Individualized tibial tubercle–trochlear groove distance-to-patellar length ratio (TT–TG/PL) is a more reliable measurement than TT–TG alone for evaluating patellar instability

Ahmad Essa*, Dror Lindner, Salah Khatib, Ron Gilat, Nogah Shabshin, Eran Tamir, Gabriel Agar, Yiftah Beer

*Corresponding author for this work

Research output: Contribution to journalArticlepeer-review

1 Scopus citations

Abstract

Purpose: To evaluate the intra/inter-rater and diagnostic reliability of the sagittal plane adjusted patellar instability ratios (PIRs) compared to tibial tubercle-trochlear groove (TT–TG) distance alone while employing a matched case–control analysis for age and sex to minimize a potential confounding effect. Methods: A retrospective case–control study was performed of all knee MRI studies of patients diagnosed with patellar instability, between 2005 and 2020 at a regional tertiary medical centre. Using a 1:1 case–control matching of sex and age at the time of the diagnosis, one control subject was assigned to each case of patellar instability. Measurements of TT–TG distance, sagittal patellar length (PL), sagittal patellar tendon length (PTL), TT–TG/PL ratio, and TT–TG/PTL ratio were conducted. Two orthopaedic surgery residents and a senior musculoskeletal radiologist were assigned to assess the intra- and inter-rater reliability. Inter-class coefficients were calculated (ICC). The receiver operating characteristic (ROC) curve and area under curve (AUC) for each parameter were compared to evaluate for diagnostic reliability. Odds ratios (OR) and their 95% confidence intervals (CI) were calculated and a multivariable logistic regression model was performed to control for possible confounders. Results: The study included 324 individuals (162 case–control matched pairs). In terms of intra- and inter-rater reliability, TT–TG/PL and TT–TG/PTL ratios showed an excellent correlation within and between readers (TT–TG/PL; intra-rater ICC 0.94 and inter-rater ICC 0.92, TT-TG/PTL; intra-rater ICC 0.91 and inter-rater ICC 0.88). The ROC curve showed a slightly greater AUC of the TT-TG/PL ratio compared to TT-TG distance alone (0.75 vs 0.73, p < 0.001). When applying the pathologic cutoff of TT–TG ≥ 20 mm and TT–TG/PL ≥ 0.5; the calculated odds ratios for the above cutoff were as follows; TT–TG distance alone had an OR of 14 (95% CI 1.8–106.5, p = 0.011) and OR for TT–TG/PL ratio was 23 (95% CI 3.1–170.3, p = 0.002). In the multivariable analysis, while controlling for height and weight, only the association between TT–TG/PL ratio and patellar dislocation remained statistically significant with an adjusted OR of 2.7 (CI 1.3–5.4, p = 0.006), compared to TTTG distance alone (OR = 1.9, n.s.). Conclusions: Patellar instability ratios are significantly more reliable compared to TT–TG distance alone for the evaluation of patellar instability. Patellar instability ratios present superior diagnostic reliability, sensitivity and specificity, and intra\inter rater reliability. Thus, patellar instability ratios could function as a valuable diagnostic tool for the evaluation of patellar instability. Level of evidence: III.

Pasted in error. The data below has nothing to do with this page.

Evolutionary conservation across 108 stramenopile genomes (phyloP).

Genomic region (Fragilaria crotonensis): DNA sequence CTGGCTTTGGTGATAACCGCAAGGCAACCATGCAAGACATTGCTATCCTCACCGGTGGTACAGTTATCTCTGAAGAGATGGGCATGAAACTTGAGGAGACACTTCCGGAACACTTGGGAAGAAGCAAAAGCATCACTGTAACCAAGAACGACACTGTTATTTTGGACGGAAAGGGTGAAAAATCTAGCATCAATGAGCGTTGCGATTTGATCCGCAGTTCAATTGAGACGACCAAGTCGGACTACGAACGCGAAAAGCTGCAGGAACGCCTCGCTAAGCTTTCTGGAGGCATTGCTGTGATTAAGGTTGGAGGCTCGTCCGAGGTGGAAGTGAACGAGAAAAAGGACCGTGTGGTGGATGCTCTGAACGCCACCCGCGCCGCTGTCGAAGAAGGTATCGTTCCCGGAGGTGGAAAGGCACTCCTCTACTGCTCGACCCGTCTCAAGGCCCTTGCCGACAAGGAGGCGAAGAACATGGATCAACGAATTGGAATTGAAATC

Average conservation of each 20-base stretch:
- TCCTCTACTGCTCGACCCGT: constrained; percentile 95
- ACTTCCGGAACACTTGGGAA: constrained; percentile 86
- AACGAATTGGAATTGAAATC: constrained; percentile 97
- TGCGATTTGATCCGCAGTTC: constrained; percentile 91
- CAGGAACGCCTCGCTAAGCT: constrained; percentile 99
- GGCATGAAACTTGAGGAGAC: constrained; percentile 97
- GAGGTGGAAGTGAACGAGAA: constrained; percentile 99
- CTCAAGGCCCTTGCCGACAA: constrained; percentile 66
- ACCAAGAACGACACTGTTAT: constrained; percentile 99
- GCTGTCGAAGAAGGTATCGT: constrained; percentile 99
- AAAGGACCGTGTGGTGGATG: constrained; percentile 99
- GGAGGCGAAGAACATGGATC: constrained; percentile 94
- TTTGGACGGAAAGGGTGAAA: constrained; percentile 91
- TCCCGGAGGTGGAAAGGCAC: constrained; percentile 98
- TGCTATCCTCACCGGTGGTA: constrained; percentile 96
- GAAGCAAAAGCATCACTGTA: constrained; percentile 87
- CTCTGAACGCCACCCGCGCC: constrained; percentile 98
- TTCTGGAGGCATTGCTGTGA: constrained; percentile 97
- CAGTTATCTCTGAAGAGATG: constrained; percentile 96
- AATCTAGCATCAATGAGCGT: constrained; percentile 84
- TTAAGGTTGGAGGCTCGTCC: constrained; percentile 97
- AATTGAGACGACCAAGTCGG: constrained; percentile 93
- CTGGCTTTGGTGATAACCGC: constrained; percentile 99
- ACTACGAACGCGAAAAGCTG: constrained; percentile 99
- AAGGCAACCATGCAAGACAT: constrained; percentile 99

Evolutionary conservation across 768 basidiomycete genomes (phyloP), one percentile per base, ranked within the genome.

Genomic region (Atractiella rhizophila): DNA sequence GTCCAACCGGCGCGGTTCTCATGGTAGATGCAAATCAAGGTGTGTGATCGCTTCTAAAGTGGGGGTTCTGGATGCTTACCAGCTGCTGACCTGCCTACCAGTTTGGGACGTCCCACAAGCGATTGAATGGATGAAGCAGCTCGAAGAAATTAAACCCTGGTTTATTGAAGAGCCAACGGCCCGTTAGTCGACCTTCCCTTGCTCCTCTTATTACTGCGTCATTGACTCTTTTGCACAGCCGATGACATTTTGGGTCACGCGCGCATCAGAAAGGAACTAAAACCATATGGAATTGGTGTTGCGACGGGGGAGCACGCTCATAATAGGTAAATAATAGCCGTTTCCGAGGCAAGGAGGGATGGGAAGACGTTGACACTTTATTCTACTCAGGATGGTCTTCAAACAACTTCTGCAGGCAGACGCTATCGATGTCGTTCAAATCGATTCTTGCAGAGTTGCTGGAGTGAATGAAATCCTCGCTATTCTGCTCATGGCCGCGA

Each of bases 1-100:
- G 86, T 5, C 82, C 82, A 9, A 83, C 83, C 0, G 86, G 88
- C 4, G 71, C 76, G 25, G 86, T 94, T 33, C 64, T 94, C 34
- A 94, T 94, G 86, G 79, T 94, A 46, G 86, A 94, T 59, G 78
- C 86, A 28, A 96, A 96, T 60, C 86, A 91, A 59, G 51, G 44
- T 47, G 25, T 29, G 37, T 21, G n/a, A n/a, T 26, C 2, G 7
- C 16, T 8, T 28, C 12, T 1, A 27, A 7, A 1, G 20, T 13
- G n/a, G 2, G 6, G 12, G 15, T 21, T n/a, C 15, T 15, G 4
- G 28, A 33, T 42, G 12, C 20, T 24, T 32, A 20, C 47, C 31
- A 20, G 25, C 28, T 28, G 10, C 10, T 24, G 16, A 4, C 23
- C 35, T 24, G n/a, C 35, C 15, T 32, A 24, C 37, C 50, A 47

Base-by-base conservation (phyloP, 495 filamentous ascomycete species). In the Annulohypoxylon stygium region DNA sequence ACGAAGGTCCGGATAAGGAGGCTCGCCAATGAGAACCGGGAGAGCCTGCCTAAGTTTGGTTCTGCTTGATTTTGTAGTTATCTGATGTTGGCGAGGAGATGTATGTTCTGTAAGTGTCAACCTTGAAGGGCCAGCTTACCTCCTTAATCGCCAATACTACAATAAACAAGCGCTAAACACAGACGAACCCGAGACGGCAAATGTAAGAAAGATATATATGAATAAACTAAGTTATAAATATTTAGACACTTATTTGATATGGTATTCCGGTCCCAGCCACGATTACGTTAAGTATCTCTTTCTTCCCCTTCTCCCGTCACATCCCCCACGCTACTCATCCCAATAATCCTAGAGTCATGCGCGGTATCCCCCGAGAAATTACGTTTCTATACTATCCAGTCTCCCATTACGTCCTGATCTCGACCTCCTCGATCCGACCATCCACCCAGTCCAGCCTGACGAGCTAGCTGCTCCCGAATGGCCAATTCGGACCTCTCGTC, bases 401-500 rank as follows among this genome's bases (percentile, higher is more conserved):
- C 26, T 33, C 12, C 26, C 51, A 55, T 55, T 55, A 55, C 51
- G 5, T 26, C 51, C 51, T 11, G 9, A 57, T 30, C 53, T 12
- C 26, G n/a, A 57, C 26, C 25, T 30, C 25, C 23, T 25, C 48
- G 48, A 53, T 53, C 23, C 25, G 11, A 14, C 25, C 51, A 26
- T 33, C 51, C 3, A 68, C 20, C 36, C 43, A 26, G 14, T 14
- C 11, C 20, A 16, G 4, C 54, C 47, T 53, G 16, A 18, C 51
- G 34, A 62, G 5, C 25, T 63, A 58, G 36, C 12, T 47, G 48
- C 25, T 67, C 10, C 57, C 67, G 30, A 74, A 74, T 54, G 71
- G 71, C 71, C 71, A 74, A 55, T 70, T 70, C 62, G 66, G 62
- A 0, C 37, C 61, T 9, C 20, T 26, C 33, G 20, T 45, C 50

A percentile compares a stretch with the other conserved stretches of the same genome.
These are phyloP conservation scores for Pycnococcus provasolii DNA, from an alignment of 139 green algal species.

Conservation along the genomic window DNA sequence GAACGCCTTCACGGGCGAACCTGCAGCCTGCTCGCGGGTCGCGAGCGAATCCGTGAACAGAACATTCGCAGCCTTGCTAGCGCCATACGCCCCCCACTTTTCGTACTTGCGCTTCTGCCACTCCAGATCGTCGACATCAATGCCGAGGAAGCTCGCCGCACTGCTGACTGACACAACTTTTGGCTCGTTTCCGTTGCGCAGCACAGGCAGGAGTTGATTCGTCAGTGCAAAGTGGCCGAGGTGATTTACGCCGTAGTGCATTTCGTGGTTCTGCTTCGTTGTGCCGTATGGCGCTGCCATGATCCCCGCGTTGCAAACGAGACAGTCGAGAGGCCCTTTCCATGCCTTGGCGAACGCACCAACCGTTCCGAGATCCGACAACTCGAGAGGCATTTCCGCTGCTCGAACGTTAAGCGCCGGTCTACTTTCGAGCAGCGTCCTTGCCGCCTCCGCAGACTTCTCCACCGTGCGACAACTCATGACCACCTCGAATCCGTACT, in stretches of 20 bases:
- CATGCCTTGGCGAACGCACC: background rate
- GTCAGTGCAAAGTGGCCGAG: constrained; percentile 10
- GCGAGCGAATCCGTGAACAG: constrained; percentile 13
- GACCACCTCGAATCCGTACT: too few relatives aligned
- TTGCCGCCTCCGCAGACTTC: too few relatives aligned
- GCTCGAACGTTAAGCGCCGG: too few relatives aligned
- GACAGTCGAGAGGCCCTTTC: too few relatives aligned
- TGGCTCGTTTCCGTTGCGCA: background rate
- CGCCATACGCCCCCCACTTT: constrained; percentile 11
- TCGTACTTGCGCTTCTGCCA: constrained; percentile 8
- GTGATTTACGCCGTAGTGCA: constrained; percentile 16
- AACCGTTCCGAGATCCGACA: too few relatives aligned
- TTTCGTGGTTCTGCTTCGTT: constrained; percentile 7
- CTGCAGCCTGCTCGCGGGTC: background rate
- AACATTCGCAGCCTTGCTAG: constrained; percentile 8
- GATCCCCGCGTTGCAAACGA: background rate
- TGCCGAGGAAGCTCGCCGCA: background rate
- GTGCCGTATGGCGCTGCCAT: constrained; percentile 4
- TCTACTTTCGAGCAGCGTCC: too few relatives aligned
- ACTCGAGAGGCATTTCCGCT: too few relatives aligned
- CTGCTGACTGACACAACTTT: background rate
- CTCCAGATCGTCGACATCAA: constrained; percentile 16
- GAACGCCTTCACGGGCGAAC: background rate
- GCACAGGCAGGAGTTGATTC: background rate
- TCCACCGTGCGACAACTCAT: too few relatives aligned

Original languageEnglish
Pages (from-to)3644-3650
Number of pages7
JournalKnee Surgery, Sports Traumatology, Arthroscopy
Volume30
Issue number11
DOIs
StatePublished - Nov 2022

Keywords

  • Patellar dislocation
  • Patellar instability
  • Patellar instability ratio
  • Patellar length
  • Patellar tendon length
  • Tibial tubercle–trochlear groove distance

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